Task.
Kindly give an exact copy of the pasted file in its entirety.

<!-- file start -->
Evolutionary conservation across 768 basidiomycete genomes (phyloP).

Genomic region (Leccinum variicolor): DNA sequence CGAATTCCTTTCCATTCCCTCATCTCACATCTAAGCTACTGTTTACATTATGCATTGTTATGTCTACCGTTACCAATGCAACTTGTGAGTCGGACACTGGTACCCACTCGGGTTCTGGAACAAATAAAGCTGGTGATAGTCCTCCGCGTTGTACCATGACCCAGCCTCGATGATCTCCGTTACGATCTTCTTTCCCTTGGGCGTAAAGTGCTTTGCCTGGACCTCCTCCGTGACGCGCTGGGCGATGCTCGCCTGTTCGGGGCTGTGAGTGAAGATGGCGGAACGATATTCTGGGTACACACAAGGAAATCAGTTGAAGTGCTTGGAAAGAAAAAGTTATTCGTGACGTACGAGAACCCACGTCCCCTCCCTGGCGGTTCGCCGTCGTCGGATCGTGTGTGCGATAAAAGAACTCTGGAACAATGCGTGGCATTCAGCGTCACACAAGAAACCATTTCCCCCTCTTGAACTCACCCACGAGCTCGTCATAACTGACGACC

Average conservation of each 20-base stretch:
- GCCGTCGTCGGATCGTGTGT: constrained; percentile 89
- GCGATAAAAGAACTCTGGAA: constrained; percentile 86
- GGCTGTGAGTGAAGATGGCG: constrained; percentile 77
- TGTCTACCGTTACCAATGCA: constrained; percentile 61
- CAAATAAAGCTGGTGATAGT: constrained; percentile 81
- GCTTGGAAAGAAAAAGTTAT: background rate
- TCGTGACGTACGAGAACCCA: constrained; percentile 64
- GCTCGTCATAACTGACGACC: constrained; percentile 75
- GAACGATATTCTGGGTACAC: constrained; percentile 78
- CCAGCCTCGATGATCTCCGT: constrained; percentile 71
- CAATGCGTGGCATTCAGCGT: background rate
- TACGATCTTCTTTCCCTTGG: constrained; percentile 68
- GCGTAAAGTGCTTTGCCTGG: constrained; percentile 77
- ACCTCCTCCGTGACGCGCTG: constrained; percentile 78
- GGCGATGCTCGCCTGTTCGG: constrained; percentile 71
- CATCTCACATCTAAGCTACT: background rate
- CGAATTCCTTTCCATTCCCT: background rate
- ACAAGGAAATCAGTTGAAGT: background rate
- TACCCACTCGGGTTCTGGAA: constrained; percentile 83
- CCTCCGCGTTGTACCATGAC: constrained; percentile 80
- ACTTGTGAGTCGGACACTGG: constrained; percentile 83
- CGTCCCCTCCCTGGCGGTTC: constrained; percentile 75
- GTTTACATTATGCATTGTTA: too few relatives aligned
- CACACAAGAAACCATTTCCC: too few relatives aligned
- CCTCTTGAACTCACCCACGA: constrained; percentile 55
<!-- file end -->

Evolutionary conservation across 768 basidiomycete genomes (phyloP).

Genomic region (Leccinum variicolor): DNA sequence CGAATTCCTTTCCATTCCCTCATCTCACATCTAAGCTACTGTTTACATTATGCATTGTTATGTCTACCGTTACCAATGCAACTTGTGAGTCGGACACTGGTACCCACTCGGGTTCTGGAACAAATAAAGCTGGTGATAGTCCTCCGCGTTGTACCATGACCCAGCCTCGATGATCTCCGTTACGATCTTCTTTCCCTTGGGCGTAAAGTGCTTTGCCTGGACCTCCTCCGTGACGCGCTGGGCGATGCTCGCCTGTTCGGGGCTGTGAGTGAAGATGGCGGAACGATATTCTGGGTACACACAAGGAAATCAGTTGAAGTGCTTGGAAAGAAAAAGTTATTCGTGACGTACGAGAACCCACGTCCCCTCCCTGGCGGTTCGCCGTCGTCGGATCGTGTGTGCGATAAAAGAACTCTGGAACAATGCGTGGCATTCAGCGTCACACAAGAAACCATTTCCCCCTCTTGAACTCACCCACGAGCTCGTCATAACTGACGACC

Average conservation of each 20-base stretch:
- GCCGTCGTCGGATCGTGTGT: constrained; percentile 89
- GCGATAAAAGAACTCTGGAA: constrained; percentile 86
- GGCTGTGAGTGAAGATGGCG: constrained; percentile 77
- TGTCTACCGTTACCAATGCA: constrained; percentile 61
- CAAATAAAGCTGGTGATAGT: constrained; percentile 81
- GCTTGGAAAGAAAAAGTTAT: background rate
- TCGTGACGTACGAGAACCCA: constrained; percentile 64
- GCTCGTCATAACTGACGACC: constrained; percentile 75
- GAACGATATTCTGGGTACAC: constrained; percentile 78
- CCAGCCTCGATGATCTCCGT: constrained; percentile 71
- CAATGCGTGGCATTCAGCGT: background rate
- TACGATCTTCTTTCCCTTGG: constrained; percentile 68
- GCGTAAAGTGCTTTGCCTGG: constrained; percentile 77
- ACCTCCTCCGTGACGCGCTG: constrained; percentile 78
- GGCGATGCTCGCCTGTTCGG: constrained; percentile 71
- CATCTCACATCTAAGCTACT: background rate
- CGAATTCCTTTCCATTCCCT: background rate
- ACAAGGAAATCAGTTGAAGT: background rate
- TACCCACTCGGGTTCTGGAA: constrained; percentile 83
- CCTCCGCGTTGTACCATGAC: constrained; percentile 80
- ACTTGTGAGTCGGACACTGG: constrained; percentile 83
- CGTCCCCTCCCTGGCGGTTC: constrained; percentile 75
- GTTTACATTATGCATTGTTA: too few relatives aligned
- CACACAAGAAACCATTTCCC: too few relatives aligned
- CCTCTTGAACTCACCCACGA: constrained; percentile 55